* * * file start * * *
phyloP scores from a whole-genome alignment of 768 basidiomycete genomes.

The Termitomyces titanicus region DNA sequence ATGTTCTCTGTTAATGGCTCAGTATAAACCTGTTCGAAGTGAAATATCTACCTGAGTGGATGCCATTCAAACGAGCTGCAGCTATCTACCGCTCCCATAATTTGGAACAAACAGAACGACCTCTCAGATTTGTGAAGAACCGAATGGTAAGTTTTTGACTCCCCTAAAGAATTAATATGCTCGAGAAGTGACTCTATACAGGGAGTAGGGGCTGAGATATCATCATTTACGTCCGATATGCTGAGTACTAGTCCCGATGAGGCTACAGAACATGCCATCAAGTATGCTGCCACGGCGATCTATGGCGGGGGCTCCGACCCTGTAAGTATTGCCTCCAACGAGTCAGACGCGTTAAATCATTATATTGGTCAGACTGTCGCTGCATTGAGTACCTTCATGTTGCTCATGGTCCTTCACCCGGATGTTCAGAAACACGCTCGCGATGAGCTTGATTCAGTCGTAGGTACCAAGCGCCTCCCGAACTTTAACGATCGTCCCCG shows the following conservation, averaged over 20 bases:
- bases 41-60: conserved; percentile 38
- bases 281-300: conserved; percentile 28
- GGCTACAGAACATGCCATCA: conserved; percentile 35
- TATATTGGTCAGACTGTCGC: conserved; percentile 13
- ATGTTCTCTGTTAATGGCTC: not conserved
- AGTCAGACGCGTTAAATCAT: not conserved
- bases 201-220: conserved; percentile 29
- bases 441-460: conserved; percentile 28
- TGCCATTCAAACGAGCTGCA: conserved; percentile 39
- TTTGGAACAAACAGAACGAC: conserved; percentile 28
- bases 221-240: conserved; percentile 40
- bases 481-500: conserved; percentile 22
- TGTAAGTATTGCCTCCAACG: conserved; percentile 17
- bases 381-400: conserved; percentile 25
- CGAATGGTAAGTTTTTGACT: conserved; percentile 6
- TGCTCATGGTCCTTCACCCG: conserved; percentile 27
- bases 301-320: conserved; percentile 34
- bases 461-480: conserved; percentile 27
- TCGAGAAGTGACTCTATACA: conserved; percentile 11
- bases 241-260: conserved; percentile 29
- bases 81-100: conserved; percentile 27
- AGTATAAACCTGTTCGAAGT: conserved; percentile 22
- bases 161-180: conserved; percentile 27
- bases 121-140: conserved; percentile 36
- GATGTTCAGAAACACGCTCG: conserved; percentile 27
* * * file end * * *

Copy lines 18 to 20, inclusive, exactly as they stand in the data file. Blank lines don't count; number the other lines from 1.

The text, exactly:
- TGCTCATGGTCCTTCACCCG: conserved; percentile 27
- bases 301-320: conserved; percentile 34
- bases 461-480: conserved; percentile 27